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Socialism Today 150 - July/August 2011

Whose downfall?

The recently published book, Downfall – The Tommy Sheridan Story, has been lauded by sections of the Scottish media. But its only possible merit for socialists, PHILIP STOTT argues, is that it tangentially explains the reasons for the rise and fall of the Scottish Socialist Party by revealing the political retreat from socialist ideas of its author and former leading SSP figure, Alan McCombes.

DOWNFALL HAS BEEN written by Alan McCombes, a founder and one-time chief strategist of the Scottish Socialist Party (SSP), with the purported aim of clearing up "the mysteries of the Tommy Sheridan legal drama" and allowing "the Scottish socialist left to move on and recover the ground it has lost". Instead, however, it is a completely one-sided, blatantly self-serving and distorted account of the events that engulfed the SSP from November 2004 on, leading eventually to its demise.

The book attempts to justify why the leadership of the SSP became the main prop by which the capitalist state machine, the sworn enemies of socialism and the working class, achieved the prosecution and jailing of Tommy Sheridan. "If Tommy was allowed to walk away untouched by justice", McCombes writes, "he would be unstoppable. History would be rewritten to his script and the reputations of honourable people would be forever stained". Any hypocritical moralising bourgeois journalist could have written this sentence. Unfortunately, there are many more of the same vein in Downfall.

The ‘honourable’ author of Downfall at one time played a leading role in the ranks of Militant in Scotland – the forerunner of the Socialist Party. Judging by the evidence of this book he has retained nothing of his political past. The book’s title, ‘Downfall’, is no accident. It is the same as the film about the last days of Hitler. And McCombes openly attempts to equate Tommy Sheridan and those who backed him against the Murdoch empire with fascism and dictatorship. "I had long understood", he writes, "the social and economic conditions upon which people like Hitler, Mussolini, Stalin and a hundred other lesser dictators rose to power. But now, for the first time, I was beginning to get an insight into the politics of tyranny".

How different is this from the right-wing journalists who smeared Tony Benn, Arthur Scargill and other leading left figures in the past as ‘dictators’? This book, if it has any merit, is a warning of the consequences of abandoning a Marxist programme, methods and principles. It is in many respects a story of political infanticide; given that those who brought the SSP into life went on to engineer its destruction after only a few short years.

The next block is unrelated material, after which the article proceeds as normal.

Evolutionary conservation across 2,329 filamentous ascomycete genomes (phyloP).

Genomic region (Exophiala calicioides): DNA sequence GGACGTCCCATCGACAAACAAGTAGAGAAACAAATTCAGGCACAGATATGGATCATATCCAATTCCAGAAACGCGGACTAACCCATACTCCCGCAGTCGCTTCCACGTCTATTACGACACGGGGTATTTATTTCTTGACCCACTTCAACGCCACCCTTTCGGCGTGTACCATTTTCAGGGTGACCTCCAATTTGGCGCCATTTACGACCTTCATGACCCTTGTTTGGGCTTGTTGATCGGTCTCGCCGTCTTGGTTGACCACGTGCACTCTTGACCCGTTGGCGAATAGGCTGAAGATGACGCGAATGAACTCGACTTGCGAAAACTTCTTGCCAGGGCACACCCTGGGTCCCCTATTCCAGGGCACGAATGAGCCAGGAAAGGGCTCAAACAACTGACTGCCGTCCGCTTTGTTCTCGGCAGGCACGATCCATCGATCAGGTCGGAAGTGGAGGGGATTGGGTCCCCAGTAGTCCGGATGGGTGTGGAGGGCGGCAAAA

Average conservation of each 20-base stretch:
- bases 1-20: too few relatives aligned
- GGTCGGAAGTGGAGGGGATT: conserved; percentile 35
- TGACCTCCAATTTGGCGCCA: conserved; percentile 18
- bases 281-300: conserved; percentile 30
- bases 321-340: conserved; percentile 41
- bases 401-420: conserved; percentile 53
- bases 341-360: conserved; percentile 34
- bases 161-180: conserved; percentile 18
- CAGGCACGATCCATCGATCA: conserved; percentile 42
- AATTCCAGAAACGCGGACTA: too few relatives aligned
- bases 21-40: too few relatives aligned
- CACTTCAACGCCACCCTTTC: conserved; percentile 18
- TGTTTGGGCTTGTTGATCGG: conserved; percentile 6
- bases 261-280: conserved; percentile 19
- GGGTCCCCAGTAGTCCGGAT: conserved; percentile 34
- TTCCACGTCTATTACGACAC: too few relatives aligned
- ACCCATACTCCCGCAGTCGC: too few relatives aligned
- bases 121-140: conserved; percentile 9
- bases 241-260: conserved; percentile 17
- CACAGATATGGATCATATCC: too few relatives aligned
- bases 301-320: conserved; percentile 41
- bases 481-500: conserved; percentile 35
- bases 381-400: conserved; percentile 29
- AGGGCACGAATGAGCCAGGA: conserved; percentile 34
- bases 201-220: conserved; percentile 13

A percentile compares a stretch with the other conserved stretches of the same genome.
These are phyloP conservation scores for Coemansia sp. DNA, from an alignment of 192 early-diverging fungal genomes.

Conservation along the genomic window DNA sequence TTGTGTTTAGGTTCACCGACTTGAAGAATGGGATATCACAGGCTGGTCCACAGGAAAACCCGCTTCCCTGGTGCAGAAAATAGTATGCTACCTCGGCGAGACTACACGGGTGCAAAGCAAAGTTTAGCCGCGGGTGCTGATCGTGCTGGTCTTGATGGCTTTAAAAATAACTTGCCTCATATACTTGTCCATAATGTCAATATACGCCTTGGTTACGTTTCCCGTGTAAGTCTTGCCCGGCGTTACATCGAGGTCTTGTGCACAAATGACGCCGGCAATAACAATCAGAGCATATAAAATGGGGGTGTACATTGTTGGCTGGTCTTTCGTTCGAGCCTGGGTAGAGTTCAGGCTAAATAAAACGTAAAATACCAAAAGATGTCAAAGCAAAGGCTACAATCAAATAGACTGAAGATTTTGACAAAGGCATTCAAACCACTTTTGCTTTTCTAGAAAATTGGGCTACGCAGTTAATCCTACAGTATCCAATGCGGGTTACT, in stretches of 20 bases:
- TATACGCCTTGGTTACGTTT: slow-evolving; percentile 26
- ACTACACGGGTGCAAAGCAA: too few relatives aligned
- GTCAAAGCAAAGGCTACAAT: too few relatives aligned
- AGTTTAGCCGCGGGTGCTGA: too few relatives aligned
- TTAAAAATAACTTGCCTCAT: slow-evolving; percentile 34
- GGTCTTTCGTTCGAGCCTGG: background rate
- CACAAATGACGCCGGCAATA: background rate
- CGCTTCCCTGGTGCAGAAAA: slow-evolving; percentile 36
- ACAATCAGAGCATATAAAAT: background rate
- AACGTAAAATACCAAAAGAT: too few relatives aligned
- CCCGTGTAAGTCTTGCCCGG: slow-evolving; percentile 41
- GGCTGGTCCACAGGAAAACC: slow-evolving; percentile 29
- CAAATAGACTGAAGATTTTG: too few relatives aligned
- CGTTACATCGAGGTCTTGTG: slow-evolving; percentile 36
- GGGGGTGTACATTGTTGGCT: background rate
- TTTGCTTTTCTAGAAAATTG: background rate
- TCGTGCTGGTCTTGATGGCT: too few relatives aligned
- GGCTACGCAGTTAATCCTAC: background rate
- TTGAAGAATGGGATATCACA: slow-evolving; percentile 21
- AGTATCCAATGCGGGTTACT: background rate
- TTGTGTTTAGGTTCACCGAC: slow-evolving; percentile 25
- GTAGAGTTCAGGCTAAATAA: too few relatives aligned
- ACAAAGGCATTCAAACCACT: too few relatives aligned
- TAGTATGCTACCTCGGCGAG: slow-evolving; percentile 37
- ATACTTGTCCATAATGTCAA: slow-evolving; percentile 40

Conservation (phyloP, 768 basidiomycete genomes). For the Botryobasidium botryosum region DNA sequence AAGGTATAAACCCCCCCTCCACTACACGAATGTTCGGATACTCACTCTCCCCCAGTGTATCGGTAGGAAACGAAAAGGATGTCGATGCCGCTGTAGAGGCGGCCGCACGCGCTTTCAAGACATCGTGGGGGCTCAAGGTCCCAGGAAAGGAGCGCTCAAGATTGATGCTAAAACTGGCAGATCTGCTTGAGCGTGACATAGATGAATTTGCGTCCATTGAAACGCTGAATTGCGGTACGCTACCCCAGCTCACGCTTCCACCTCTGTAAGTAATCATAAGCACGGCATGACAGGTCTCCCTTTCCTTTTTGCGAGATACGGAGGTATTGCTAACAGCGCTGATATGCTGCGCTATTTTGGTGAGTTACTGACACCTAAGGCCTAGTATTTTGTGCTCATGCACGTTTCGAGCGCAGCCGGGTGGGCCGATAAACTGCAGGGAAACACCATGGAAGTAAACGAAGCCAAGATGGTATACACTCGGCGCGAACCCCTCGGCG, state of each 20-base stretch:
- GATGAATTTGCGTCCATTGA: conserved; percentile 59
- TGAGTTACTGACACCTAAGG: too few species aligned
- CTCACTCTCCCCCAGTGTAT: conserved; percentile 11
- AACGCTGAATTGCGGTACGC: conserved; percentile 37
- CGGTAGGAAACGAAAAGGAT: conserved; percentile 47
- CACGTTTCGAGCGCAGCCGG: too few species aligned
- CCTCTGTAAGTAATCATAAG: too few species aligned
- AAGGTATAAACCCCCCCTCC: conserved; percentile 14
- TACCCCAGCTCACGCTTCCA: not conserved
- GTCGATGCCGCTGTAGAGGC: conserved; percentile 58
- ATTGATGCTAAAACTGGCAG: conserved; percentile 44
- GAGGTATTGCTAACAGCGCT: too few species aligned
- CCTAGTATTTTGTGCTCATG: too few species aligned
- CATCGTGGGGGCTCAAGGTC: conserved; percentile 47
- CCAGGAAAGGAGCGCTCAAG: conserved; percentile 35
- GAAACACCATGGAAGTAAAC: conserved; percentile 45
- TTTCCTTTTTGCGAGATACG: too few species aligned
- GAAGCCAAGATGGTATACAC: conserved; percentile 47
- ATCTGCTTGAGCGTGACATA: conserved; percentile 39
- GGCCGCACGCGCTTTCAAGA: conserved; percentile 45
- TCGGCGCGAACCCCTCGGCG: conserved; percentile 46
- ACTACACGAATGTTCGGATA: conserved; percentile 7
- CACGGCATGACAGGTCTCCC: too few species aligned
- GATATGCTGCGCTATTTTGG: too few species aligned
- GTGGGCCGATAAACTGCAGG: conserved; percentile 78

Crisis engulfs the SSP

THE SSP WAS launched in 1998 and until November 2004 had made a significant impact on Scottish politics. In the 2003 Scottish parliament elections the SSP polled 128,000 votes, winning six MSP’s and 6.7% of the national vote. Today, only smouldering wreckage remains. The 2011 Scottish elections saw the party slump to just 8,200 votes (0.4%). From 3,000 members at its height the SSP today has only a handful of activists.

If this book were a serious attempt to draw out the lessons of the SSP’s collapse and to point a way forward it would at least have a purpose. The need for a powerful mass working class and socialist party in Scotland is more important today than ever. At a time of unprecedented crisis for the capitalist system, when millions are facing savage cuts to jobs, public services and welfare benefits, the absence of socialist and left political representation of a sizable or mass character is a major obstacle.

But instead, the motivation for Downfall, aside from swelling the author's bank account, is purely to justify the SSP leadership's role in the jailing of Tommy Sheridan. As Alan McCombes boasts, the "vast majority" of witnesses who gave evidence in Tommy’s perjury trial were SSP members.

As is well known a major crisis erupted in the SSP in late 2004 over how to deal with tabloid stories about Tommy Sheridan. On 9 November 2004 a special executive committee (EC) meeting of the SSP took place to discuss the issue. Tommy Sheridan said he wanted to take legal action against the News of the World (NoW), which subsequently ran stories about his alleged sexual activities. The EC voted for him to resign if he decided to go ahead with legal action. The next day Tommy Sheridan resigned as SSP national convener and the party was thrown into turmoil and never recovered.

The Committee for a Workers International (CWI) platform of the SSP wrote at the time that "if the EC had not given Tommy Sheridan an immediate ultimatum to drop his denial and legal action and made it clear publicly that the right-wing tabloid allegations were an attempt to undermine the SSP and Tommy Sheridan, this situation could potentially have been avoided".

It was one thing to consider whether or not to take legal action as a party, we wrote. "That issue, however, should not have immediately been linked to Tommy’s right to take such action or his position in the party. Of course, the personal conduct of a leading member of a political party can damage, sometimes severely, the reputation of that party. The tabloid allegations, completely unproven, made against Tommy Sheridan, do not fall into that category.

"These events have been a gift to a brutal anti-working class scandal sheet with a long track record of attempting to undermine socialists and trade unionists, including through the use of ‘sex scandals’. The crisis has been made worse by repeated statements from leading SSP members to the press that the party would not back Tommy Sheridan in his legal action against the NoW. There were also claims by leading EC members that he wanted the party to lie to protect him".